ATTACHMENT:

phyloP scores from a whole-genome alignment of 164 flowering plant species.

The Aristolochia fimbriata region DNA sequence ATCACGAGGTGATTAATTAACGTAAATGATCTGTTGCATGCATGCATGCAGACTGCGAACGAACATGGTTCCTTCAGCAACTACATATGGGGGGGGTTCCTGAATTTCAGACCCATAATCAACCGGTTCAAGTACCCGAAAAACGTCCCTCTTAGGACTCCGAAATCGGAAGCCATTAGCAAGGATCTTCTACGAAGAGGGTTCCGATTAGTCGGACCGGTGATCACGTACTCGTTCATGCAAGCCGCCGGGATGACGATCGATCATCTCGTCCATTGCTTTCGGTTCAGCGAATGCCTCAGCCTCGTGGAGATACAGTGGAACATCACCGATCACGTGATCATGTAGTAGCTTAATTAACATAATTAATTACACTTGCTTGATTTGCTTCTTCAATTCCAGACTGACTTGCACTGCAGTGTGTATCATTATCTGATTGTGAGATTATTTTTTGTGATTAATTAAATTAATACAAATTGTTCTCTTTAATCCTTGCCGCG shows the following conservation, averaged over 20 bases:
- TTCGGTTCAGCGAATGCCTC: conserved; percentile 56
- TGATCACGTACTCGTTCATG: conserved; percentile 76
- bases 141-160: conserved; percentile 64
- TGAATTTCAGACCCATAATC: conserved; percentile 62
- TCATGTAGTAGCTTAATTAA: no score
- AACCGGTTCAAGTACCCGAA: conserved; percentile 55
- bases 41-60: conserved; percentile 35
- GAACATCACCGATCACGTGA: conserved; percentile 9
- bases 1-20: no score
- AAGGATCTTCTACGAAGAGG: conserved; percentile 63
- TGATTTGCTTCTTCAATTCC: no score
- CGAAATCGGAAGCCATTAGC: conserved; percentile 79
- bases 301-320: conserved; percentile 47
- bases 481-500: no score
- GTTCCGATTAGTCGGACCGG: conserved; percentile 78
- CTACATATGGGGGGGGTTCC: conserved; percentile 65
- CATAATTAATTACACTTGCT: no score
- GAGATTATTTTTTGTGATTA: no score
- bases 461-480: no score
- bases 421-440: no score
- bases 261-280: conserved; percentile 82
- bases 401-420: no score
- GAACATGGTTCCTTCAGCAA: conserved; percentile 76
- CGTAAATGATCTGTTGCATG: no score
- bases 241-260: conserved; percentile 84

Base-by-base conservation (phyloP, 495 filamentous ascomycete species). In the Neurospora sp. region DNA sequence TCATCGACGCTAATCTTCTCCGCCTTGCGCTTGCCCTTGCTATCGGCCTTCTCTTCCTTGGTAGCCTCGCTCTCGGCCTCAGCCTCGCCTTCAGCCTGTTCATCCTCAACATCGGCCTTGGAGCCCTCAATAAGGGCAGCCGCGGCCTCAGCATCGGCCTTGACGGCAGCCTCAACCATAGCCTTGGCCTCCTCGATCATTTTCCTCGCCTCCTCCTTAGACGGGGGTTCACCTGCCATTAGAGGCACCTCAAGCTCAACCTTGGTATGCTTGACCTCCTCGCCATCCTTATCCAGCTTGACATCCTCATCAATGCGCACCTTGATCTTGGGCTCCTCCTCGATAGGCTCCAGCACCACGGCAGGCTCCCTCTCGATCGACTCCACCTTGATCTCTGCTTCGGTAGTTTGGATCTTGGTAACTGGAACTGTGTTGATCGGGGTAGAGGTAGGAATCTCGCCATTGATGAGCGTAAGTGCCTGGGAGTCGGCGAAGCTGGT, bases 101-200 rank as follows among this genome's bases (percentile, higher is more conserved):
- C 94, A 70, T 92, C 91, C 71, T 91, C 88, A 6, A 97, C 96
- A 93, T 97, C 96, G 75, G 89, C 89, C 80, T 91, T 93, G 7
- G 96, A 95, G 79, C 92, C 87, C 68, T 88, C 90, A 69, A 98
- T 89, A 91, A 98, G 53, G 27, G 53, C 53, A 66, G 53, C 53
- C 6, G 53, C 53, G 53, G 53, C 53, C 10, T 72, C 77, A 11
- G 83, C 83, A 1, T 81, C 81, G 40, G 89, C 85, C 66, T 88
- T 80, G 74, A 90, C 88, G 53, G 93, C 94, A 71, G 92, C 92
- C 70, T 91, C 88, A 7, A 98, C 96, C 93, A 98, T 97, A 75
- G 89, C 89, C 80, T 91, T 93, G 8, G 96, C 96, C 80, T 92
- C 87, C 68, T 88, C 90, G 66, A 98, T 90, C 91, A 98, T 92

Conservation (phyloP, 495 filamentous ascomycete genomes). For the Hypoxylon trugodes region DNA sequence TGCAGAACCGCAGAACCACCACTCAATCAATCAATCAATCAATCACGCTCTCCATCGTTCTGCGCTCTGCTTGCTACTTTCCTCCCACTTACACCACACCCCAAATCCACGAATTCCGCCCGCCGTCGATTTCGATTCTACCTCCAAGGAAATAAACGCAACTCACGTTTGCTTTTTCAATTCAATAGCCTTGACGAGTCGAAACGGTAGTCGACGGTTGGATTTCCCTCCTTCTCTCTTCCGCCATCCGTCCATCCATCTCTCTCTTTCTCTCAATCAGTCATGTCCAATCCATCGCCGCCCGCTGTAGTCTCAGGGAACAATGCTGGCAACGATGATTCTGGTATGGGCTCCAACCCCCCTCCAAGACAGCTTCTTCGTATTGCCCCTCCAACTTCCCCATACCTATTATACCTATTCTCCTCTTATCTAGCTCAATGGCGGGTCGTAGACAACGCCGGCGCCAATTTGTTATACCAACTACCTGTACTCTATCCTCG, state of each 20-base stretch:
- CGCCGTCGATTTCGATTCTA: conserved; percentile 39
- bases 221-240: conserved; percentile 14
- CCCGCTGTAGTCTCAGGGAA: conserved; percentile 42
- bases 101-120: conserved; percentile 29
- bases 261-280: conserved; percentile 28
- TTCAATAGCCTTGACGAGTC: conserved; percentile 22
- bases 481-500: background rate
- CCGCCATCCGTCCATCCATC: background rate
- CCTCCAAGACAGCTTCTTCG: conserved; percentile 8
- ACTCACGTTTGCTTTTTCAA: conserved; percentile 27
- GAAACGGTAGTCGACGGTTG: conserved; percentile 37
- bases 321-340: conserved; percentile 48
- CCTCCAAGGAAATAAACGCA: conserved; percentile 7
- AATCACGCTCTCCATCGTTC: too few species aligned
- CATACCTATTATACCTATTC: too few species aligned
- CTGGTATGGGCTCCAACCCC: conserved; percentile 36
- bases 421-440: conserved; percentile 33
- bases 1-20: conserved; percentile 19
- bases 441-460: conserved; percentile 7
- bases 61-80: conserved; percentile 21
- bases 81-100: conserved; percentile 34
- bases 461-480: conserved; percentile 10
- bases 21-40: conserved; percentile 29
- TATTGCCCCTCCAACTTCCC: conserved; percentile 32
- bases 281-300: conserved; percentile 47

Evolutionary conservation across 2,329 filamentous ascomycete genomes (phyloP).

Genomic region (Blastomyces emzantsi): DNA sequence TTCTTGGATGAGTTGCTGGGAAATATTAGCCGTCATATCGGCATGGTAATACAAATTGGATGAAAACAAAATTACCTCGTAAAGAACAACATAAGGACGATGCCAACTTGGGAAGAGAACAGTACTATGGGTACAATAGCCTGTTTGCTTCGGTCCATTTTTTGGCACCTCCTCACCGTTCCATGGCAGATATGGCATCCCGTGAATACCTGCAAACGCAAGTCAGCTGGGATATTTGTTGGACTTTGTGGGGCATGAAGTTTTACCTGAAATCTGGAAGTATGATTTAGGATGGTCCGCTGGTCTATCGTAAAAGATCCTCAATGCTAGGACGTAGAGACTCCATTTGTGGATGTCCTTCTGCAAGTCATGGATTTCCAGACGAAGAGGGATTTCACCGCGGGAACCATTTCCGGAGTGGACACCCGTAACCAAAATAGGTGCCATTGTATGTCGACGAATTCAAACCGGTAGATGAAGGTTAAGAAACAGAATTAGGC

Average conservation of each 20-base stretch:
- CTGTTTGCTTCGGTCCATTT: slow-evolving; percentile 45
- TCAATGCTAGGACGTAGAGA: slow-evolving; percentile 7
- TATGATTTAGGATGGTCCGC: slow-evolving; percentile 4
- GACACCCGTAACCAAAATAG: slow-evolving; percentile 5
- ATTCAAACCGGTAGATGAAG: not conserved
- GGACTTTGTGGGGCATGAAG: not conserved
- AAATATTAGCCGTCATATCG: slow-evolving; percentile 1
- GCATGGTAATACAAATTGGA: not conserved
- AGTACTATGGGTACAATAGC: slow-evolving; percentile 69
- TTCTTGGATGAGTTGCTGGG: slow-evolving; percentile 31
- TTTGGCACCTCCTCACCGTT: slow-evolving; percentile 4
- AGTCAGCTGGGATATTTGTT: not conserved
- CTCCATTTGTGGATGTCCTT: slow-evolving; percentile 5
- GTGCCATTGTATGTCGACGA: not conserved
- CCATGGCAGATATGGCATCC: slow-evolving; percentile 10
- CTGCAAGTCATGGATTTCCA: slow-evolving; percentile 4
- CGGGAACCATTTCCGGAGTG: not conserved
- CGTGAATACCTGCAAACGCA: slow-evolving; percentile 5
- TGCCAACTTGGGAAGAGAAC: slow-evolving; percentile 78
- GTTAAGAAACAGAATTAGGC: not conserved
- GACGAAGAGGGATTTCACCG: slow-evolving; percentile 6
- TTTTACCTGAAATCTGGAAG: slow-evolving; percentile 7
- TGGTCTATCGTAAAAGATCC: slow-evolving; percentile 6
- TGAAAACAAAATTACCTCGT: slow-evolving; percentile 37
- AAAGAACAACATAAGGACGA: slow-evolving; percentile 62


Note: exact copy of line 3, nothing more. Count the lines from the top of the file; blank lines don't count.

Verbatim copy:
- TTCGGTTCAGCGAATGCCTC: conserved; percentile 56